Initial jobless claims declined another 14,000 this week to 385,000, still 17,000 above their best pandemic levels of 368,000 set on June 26 and July 10. The 4 week average of claims declined by 250 to 394,000, also 9,500 above its pandemic low set on July 11:
Significant progress in the decline of initial claims remains stalled, as it has for the last 2 months.
The story is quite different for continuing claims, which declined 366,000 to a new pandemic low of 2,930,000:
This series, which had also been near a stall, now looks to have begun a new slow declining trend on May 29, and to have accelerated this week. This may reflect the termination of special pandemic benefits in many States, the impact of $15 minimum wages and signing bonuses being offered, or other items.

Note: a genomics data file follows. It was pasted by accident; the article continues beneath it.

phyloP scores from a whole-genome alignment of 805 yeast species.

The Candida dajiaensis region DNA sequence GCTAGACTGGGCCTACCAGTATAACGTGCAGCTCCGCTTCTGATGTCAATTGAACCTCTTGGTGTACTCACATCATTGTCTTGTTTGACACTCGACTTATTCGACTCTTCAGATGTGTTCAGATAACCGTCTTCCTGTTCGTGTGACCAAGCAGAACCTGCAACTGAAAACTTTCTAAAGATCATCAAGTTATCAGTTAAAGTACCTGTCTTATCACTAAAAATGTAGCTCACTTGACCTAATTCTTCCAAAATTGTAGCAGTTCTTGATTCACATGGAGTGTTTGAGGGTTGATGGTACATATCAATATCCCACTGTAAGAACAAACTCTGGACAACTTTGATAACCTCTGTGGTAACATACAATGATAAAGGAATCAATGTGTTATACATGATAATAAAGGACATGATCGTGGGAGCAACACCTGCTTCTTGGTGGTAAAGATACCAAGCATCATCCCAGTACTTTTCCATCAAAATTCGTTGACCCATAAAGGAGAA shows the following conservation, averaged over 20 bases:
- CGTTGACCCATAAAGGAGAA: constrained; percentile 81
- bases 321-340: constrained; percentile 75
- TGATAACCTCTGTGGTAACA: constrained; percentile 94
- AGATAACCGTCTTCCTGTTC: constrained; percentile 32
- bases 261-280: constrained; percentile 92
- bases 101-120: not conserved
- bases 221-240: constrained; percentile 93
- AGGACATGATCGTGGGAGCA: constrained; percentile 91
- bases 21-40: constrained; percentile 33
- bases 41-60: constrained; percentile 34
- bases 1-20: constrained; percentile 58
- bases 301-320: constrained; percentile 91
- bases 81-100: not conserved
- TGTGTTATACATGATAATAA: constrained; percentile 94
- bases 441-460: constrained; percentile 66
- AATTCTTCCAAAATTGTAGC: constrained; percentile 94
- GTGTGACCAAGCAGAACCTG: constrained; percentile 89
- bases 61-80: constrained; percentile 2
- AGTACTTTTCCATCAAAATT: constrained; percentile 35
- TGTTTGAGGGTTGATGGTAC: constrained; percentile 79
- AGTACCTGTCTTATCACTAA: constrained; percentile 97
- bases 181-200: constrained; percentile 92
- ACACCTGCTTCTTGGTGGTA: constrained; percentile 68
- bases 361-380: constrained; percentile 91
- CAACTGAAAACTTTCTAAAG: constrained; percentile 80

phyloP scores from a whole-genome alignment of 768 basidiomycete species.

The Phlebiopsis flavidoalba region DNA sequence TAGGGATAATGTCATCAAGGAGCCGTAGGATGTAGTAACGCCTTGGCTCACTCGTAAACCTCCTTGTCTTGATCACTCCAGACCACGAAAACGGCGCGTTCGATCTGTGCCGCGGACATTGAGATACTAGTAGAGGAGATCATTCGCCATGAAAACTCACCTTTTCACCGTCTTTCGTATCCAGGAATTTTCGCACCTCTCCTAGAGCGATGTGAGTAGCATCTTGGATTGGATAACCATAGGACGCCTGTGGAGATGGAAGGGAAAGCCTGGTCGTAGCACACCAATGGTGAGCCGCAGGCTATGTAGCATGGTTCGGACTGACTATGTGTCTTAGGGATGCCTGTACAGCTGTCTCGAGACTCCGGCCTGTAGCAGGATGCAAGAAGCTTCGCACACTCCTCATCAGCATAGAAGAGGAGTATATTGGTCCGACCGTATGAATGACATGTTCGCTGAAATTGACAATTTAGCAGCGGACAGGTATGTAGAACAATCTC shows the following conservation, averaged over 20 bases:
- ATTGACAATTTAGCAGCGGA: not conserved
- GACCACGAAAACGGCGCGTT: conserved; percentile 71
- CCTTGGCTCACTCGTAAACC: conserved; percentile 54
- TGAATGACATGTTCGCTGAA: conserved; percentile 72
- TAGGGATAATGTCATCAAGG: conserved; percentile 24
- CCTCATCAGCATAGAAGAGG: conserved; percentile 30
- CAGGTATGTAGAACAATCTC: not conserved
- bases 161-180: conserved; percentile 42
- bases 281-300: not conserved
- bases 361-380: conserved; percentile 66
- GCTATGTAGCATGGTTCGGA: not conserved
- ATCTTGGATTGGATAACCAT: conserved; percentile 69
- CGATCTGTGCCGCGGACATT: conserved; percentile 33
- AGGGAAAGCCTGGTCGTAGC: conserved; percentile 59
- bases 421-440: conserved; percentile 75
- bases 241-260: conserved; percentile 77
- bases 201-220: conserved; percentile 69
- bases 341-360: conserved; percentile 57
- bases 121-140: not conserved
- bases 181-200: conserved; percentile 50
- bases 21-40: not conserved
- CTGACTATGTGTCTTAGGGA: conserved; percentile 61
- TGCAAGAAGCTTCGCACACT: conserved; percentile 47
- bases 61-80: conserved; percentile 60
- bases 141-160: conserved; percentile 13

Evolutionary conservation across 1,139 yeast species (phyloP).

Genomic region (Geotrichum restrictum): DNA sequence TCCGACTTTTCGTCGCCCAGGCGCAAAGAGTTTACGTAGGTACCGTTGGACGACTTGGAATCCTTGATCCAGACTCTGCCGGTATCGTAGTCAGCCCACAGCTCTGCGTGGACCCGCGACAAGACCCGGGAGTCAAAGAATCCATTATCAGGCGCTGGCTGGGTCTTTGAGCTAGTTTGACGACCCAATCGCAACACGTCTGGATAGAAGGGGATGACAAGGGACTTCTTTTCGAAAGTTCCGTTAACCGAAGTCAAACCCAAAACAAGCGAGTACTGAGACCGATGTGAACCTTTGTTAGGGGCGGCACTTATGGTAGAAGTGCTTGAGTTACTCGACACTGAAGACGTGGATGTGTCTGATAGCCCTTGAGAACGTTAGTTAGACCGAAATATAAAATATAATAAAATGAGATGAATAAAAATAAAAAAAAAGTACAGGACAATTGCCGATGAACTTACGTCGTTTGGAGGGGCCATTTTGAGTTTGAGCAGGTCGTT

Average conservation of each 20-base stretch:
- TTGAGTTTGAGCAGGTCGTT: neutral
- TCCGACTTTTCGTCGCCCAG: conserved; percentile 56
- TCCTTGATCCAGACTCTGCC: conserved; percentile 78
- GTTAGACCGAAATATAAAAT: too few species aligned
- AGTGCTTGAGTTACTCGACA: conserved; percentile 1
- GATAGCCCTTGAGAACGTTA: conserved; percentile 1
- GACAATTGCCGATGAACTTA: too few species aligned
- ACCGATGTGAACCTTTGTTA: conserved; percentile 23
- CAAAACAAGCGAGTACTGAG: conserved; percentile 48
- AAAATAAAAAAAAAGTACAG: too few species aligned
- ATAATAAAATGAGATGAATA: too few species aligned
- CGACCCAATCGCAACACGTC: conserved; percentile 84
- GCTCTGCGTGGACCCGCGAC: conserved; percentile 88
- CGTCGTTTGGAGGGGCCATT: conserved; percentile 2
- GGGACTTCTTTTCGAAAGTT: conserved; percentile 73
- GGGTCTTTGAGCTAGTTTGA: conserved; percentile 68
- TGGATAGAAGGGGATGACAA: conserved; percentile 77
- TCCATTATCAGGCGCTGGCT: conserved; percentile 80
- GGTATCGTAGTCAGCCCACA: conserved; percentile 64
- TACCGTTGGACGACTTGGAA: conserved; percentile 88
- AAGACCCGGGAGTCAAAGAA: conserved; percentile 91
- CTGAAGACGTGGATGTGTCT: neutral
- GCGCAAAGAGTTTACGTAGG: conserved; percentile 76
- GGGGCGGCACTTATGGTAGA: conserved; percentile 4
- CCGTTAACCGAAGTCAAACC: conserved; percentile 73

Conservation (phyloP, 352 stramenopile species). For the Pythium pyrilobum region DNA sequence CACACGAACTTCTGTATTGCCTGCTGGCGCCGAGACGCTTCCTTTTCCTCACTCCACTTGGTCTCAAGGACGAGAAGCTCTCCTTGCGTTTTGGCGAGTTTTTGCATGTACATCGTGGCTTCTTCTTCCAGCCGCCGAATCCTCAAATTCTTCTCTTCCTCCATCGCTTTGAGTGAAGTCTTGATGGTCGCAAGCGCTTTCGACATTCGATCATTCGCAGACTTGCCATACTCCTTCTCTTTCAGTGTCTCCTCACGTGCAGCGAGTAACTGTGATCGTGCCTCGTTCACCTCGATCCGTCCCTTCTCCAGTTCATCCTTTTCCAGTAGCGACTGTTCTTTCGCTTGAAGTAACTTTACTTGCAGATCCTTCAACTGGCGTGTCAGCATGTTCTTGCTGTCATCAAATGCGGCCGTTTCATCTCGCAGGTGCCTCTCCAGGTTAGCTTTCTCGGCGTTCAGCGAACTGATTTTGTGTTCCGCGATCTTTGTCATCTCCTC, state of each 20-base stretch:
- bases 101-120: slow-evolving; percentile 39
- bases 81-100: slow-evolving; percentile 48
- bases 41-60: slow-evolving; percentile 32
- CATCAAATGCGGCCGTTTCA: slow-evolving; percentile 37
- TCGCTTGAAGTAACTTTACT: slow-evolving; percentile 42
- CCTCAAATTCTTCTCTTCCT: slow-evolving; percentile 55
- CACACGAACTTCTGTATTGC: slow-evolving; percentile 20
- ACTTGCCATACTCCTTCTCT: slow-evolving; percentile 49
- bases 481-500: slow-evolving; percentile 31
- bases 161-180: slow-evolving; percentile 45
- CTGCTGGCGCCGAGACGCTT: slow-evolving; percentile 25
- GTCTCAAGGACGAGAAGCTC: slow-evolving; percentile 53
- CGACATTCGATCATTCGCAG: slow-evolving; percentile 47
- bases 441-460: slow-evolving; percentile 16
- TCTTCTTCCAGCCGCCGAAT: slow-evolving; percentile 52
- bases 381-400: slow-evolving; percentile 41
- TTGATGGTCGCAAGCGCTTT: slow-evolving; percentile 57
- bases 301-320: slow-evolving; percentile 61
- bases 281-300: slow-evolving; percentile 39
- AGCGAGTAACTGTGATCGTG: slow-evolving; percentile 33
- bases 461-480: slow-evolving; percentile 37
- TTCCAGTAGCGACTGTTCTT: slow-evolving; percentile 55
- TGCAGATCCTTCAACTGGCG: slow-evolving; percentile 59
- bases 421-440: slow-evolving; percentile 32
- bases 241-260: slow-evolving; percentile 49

From the long term perspective, this level of continuing claims is consistent with early to mid-expansions over the past 40 years (graph subtracts -2,930,000 so that current level = 0):
The decline in continuing claims is good news, provided those whose claims have ended are able to start new jobs, and not just being arbitrarily tossed to the economic wolves.
My theme for the present remains that whether claims will continue to stall, reverse, or improve from here is under the control of the Delta variant and whether new vaccinations continue to stall. My best guess is that August and September will not be good months, as Delta burns through the dry tinder.